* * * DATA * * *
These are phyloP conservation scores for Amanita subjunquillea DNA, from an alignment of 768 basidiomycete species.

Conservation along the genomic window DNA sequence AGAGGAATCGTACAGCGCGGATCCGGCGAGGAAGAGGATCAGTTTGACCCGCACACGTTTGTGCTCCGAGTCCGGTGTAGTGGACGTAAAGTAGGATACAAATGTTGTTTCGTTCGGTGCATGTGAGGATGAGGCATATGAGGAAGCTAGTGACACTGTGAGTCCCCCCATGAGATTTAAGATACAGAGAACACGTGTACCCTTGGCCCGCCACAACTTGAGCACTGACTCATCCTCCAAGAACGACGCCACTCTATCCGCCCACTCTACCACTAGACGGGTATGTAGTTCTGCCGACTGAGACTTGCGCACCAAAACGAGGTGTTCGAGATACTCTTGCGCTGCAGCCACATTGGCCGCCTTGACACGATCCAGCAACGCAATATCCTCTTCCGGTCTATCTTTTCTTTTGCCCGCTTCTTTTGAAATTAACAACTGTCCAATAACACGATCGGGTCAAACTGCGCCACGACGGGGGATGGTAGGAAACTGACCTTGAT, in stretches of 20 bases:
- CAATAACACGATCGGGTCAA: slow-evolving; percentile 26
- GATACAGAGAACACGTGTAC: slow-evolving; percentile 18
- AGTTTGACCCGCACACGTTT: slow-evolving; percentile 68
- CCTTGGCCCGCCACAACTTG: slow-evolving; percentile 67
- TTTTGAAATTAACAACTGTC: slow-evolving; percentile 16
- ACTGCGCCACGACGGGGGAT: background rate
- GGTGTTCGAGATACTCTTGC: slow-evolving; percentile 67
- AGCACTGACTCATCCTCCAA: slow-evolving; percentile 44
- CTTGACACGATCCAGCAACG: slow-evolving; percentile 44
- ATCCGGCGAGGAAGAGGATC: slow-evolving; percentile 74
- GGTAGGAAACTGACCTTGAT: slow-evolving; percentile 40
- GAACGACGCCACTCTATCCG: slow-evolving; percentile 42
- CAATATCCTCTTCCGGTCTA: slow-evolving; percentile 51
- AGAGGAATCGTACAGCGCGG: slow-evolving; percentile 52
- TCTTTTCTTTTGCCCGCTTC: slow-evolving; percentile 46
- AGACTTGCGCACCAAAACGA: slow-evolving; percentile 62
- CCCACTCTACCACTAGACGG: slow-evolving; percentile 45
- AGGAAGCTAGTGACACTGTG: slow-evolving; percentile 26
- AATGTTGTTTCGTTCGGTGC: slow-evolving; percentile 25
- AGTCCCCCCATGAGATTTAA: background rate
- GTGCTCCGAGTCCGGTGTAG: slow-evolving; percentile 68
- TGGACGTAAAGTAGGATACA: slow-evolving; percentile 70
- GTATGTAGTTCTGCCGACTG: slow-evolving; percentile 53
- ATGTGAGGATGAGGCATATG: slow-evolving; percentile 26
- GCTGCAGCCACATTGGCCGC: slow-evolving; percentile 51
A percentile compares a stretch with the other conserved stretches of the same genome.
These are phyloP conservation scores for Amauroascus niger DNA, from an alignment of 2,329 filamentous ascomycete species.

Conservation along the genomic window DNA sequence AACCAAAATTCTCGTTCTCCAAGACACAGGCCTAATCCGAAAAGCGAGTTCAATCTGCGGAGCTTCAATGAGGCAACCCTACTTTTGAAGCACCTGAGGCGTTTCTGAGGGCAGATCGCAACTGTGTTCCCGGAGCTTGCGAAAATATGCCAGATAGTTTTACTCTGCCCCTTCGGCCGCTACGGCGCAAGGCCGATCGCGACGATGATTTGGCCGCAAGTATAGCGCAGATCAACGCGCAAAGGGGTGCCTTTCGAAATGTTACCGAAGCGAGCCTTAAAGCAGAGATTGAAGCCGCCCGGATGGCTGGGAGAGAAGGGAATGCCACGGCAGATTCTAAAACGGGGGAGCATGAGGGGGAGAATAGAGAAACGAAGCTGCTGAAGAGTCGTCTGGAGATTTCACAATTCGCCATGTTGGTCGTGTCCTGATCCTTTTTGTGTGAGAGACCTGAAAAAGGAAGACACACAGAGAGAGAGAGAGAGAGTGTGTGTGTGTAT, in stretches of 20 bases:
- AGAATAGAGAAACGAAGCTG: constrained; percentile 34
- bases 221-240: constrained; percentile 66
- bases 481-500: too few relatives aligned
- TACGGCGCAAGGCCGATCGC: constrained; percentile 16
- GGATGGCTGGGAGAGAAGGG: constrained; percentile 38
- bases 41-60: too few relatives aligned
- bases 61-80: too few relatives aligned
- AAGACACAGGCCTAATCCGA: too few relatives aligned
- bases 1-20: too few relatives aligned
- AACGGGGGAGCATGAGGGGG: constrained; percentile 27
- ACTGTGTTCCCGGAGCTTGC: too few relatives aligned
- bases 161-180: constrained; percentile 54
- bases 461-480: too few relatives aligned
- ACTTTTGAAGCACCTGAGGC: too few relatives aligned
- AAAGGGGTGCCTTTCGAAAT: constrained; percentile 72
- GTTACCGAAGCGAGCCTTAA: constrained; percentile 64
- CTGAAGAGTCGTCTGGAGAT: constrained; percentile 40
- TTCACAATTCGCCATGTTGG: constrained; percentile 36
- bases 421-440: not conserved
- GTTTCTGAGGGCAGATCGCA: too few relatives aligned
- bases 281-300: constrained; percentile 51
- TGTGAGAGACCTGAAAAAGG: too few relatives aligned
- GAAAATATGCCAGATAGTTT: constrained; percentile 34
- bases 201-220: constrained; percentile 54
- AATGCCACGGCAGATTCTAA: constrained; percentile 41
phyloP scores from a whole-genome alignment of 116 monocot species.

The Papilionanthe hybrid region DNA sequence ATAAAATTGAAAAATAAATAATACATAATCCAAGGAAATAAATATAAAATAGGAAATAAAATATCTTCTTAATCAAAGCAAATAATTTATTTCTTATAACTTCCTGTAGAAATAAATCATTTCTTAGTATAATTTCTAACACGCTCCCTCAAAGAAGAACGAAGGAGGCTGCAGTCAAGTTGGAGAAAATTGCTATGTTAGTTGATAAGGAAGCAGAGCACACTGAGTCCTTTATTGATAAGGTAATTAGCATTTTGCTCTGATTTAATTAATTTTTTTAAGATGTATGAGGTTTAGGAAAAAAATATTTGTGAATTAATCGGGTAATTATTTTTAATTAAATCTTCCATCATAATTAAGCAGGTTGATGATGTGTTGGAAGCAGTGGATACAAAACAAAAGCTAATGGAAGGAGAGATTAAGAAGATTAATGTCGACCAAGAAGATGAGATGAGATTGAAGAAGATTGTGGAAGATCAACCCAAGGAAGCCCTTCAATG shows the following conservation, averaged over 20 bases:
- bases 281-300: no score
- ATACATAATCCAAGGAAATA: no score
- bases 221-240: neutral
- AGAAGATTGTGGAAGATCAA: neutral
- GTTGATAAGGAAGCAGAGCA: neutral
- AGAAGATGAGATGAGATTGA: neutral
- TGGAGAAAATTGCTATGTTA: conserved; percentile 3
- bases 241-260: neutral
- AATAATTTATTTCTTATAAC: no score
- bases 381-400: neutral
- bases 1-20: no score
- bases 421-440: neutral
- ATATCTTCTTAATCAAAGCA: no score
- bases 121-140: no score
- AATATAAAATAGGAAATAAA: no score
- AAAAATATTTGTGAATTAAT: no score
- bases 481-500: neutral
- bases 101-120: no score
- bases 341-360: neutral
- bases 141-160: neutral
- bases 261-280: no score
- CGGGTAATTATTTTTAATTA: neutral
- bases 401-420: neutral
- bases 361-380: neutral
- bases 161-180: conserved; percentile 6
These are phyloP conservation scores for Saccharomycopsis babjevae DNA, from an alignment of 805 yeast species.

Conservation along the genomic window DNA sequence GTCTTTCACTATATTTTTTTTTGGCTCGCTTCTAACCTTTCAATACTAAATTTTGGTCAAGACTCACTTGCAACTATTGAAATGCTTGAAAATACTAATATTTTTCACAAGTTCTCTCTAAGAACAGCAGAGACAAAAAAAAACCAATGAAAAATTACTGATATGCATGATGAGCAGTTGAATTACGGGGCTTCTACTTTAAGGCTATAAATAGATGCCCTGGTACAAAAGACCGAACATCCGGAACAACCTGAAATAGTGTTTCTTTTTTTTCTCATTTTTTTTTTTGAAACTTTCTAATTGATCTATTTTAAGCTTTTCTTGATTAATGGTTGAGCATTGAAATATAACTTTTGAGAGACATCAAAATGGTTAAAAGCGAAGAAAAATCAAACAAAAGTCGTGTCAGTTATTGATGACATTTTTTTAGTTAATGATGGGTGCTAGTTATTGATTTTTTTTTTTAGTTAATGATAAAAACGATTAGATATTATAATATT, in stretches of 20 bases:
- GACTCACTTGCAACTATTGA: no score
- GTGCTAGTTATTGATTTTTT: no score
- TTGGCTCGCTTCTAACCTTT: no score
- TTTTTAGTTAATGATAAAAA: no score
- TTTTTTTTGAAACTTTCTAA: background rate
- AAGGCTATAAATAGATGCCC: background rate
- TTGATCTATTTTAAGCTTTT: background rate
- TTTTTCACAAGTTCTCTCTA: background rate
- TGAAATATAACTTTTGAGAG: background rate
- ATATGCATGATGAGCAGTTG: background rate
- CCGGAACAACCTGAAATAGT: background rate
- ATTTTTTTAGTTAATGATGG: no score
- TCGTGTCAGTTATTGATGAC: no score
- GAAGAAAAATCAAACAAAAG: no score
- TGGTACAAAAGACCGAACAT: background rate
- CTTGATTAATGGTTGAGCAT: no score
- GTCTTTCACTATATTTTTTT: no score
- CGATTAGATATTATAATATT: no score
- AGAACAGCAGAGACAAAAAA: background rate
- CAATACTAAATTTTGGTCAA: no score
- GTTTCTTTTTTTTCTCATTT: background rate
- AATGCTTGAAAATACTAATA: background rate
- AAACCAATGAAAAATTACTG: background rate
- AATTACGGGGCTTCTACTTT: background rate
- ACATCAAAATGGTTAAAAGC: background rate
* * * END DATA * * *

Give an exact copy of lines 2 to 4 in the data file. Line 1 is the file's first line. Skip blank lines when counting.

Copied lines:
Conservation along the genomic window DNA sequence AGAGGAATCGTACAGCGCGGATCCGGCGAGGAAGAGGATCAGTTTGACCCGCACACGTTTGTGCTCCGAGTCCGGTGTAGTGGACGTAAAGTAGGATACAAATGTTGTTTCGTTCGGTGCATGTGAGGATGAGGCATATGAGGAAGCTAGTGACACTGTGAGTCCCCCCATGAGATTTAAGATACAGAGAACACGTGTACCCTTGGCCCGCCACAACTTGAGCACTGACTCATCCTCCAAGAACGACGCCACTCTATCCGCCCACTCTACCACTAGACGGGTATGTAGTTCTGCCGACTGAGACTTGCGCACCAAAACGAGGTGTTCGAGATACTCTTGCGCTGCAGCCACATTGGCCGCCTTGACACGATCCAGCAACGCAATATCCTCTTCCGGTCTATCTTTTCTTTTGCCCGCTTCTTTTGAAATTAACAACTGTCCAATAACACGATCGGGTCAAACTGCGCCACGACGGGGGATGGTAGGAAACTGACCTTGAT, in stretches of 20 bases:
- CAATAACACGATCGGGTCAA: slow-evolving; percentile 26
- GATACAGAGAACACGTGTAC: slow-evolving; percentile 18